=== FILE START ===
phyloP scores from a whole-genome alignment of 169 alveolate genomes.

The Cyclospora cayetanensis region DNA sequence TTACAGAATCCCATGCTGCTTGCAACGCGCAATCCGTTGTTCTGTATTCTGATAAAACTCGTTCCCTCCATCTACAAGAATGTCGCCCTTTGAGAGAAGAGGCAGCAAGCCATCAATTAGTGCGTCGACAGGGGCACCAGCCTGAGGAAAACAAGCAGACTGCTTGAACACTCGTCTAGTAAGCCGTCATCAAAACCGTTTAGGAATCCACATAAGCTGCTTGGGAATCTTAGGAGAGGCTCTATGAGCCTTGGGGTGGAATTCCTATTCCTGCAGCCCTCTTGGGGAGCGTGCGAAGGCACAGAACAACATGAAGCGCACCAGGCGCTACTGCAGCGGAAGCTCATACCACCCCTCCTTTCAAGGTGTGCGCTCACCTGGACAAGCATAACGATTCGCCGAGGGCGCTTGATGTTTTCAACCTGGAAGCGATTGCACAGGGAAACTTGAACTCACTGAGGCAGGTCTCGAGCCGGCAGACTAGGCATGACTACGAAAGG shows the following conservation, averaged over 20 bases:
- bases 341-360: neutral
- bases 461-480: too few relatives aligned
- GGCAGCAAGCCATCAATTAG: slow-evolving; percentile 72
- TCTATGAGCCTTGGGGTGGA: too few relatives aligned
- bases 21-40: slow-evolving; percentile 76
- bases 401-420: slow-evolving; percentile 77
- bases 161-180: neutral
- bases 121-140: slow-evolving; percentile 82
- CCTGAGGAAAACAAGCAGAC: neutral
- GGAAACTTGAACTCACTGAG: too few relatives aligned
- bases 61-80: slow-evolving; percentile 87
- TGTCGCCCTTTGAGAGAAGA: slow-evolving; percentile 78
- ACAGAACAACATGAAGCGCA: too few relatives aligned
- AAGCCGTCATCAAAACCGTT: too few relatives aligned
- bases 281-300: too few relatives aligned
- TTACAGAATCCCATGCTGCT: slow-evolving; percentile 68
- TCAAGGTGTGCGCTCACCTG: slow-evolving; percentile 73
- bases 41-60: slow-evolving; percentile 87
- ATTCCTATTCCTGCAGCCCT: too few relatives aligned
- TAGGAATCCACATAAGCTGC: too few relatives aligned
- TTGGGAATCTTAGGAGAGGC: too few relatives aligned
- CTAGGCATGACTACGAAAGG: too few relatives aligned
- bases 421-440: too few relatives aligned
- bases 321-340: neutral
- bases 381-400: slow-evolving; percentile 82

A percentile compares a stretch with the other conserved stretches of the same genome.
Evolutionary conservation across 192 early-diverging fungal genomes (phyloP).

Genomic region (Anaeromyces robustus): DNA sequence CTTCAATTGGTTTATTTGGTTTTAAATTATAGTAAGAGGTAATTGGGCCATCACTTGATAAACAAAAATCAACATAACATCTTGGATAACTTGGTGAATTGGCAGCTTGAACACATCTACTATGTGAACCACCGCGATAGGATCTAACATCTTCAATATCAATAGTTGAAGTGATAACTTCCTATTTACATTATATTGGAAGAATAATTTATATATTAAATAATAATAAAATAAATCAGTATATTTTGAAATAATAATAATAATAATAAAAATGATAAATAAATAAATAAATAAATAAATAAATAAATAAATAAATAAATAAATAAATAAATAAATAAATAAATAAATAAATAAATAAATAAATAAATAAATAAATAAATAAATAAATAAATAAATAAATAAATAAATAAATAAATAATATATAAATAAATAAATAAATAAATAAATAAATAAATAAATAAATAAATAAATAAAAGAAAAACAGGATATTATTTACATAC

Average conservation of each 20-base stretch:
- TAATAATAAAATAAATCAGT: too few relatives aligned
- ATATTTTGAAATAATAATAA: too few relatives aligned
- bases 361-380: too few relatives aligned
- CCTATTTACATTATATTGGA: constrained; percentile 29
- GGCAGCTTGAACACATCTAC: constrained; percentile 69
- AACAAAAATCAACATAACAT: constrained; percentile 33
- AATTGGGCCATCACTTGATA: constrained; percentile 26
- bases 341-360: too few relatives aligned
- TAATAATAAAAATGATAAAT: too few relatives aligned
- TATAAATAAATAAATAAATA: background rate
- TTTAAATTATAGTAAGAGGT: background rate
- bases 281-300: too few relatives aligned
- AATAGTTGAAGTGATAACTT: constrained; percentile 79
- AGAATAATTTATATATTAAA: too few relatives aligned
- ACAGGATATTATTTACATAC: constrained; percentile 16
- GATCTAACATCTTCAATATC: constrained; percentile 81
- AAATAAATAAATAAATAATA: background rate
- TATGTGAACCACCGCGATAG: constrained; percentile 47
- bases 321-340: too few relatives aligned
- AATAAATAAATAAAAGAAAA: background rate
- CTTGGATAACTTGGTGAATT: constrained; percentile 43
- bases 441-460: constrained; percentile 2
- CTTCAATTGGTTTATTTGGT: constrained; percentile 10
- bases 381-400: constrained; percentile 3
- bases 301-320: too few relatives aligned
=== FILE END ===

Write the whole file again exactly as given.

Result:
phyloP scores from a whole-genome alignment of 169 alveolate genomes.

The Cyclospora cayetanensis region DNA sequence TTACAGAATCCCATGCTGCTTGCAACGCGCAATCCGTTGTTCTGTATTCTGATAAAACTCGTTCCCTCCATCTACAAGAATGTCGCCCTTTGAGAGAAGAGGCAGCAAGCCATCAATTAGTGCGTCGACAGGGGCACCAGCCTGAGGAAAACAAGCAGACTGCTTGAACACTCGTCTAGTAAGCCGTCATCAAAACCGTTTAGGAATCCACATAAGCTGCTTGGGAATCTTAGGAGAGGCTCTATGAGCCTTGGGGTGGAATTCCTATTCCTGCAGCCCTCTTGGGGAGCGTGCGAAGGCACAGAACAACATGAAGCGCACCAGGCGCTACTGCAGCGGAAGCTCATACCACCCCTCCTTTCAAGGTGTGCGCTCACCTGGACAAGCATAACGATTCGCCGAGGGCGCTTGATGTTTTCAACCTGGAAGCGATTGCACAGGGAAACTTGAACTCACTGAGGCAGGTCTCGAGCCGGCAGACTAGGCATGACTACGAAAGG shows the following conservation, averaged over 20 bases:
- bases 341-360: neutral
- bases 461-480: too few relatives aligned
- GGCAGCAAGCCATCAATTAG: slow-evolving; percentile 72
- TCTATGAGCCTTGGGGTGGA: too few relatives aligned
- bases 21-40: slow-evolving; percentile 76
- bases 401-420: slow-evolving; percentile 77
- bases 161-180: neutral
- bases 121-140: slow-evolving; percentile 82
- CCTGAGGAAAACAAGCAGAC: neutral
- GGAAACTTGAACTCACTGAG: too few relatives aligned
- bases 61-80: slow-evolving; percentile 87
- TGTCGCCCTTTGAGAGAAGA: slow-evolving; percentile 78
- ACAGAACAACATGAAGCGCA: too few relatives aligned
- AAGCCGTCATCAAAACCGTT: too few relatives aligned
- bases 281-300: too few relatives aligned
- TTACAGAATCCCATGCTGCT: slow-evolving; percentile 68
- TCAAGGTGTGCGCTCACCTG: slow-evolving; percentile 73
- bases 41-60: slow-evolving; percentile 87
- ATTCCTATTCCTGCAGCCCT: too few relatives aligned
- TAGGAATCCACATAAGCTGC: too few relatives aligned
- TTGGGAATCTTAGGAGAGGC: too few relatives aligned
- CTAGGCATGACTACGAAAGG: too few relatives aligned
- bases 421-440: too few relatives aligned
- bases 321-340: neutral
- bases 381-400: slow-evolving; percentile 82

A percentile compares a stretch with the other conserved stretches of the same genome.
Evolutionary conservation across 192 early-diverging fungal genomes (phyloP).

Genomic region (Anaeromyces robustus): DNA sequence CTTCAATTGGTTTATTTGGTTTTAAATTATAGTAAGAGGTAATTGGGCCATCACTTGATAAACAAAAATCAACATAACATCTTGGATAACTTGGTGAATTGGCAGCTTGAACACATCTACTATGTGAACCACCGCGATAGGATCTAACATCTTCAATATCAATAGTTGAAGTGATAACTTCCTATTTACATTATATTGGAAGAATAATTTATATATTAAATAATAATAAAATAAATCAGTATATTTTGAAATAATAATAATAATAATAAAAATGATAAATAAATAAATAAATAAATAAATAAATAAATAAATAAATAAATAAATAAATAAATAAATAAATAAATAAATAAATAAATAAATAAATAAATAAATAAATAAATAAATAAATAAATAAATAAATAAATAAATAAATAAATAATATATAAATAAATAAATAAATAAATAAATAAATAAATAAATAAATAAATAAATAAAAGAAAAACAGGATATTATTTACATAC

Average conservation of each 20-base stretch:
- TAATAATAAAATAAATCAGT: too few relatives aligned
- ATATTTTGAAATAATAATAA: too few relatives aligned
- bases 361-380: too few relatives aligned
- CCTATTTACATTATATTGGA: constrained; percentile 29
- GGCAGCTTGAACACATCTAC: constrained; percentile 69
- AACAAAAATCAACATAACAT: constrained; percentile 33
- AATTGGGCCATCACTTGATA: constrained; percentile 26
- bases 341-360: too few relatives aligned
- TAATAATAAAAATGATAAAT: too few relatives aligned
- TATAAATAAATAAATAAATA: background rate
- TTTAAATTATAGTAAGAGGT: background rate
- bases 281-300: too few relatives aligned
- AATAGTTGAAGTGATAACTT: constrained; percentile 79
- AGAATAATTTATATATTAAA: too few relatives aligned
- ACAGGATATTATTTACATAC: constrained; percentile 16
- GATCTAACATCTTCAATATC: constrained; percentile 81
- AAATAAATAAATAAATAATA: background rate
- TATGTGAACCACCGCGATAG: constrained; percentile 47
- bases 321-340: too few relatives aligned
- AATAAATAAATAAAAGAAAA: background rate
- CTTGGATAACTTGGTGAATT: constrained; percentile 43
- bases 441-460: constrained; percentile 2
- CTTCAATTGGTTTATTTGGT: constrained; percentile 10
- bases 381-400: constrained; percentile 3
- bases 301-320: too few relatives aligned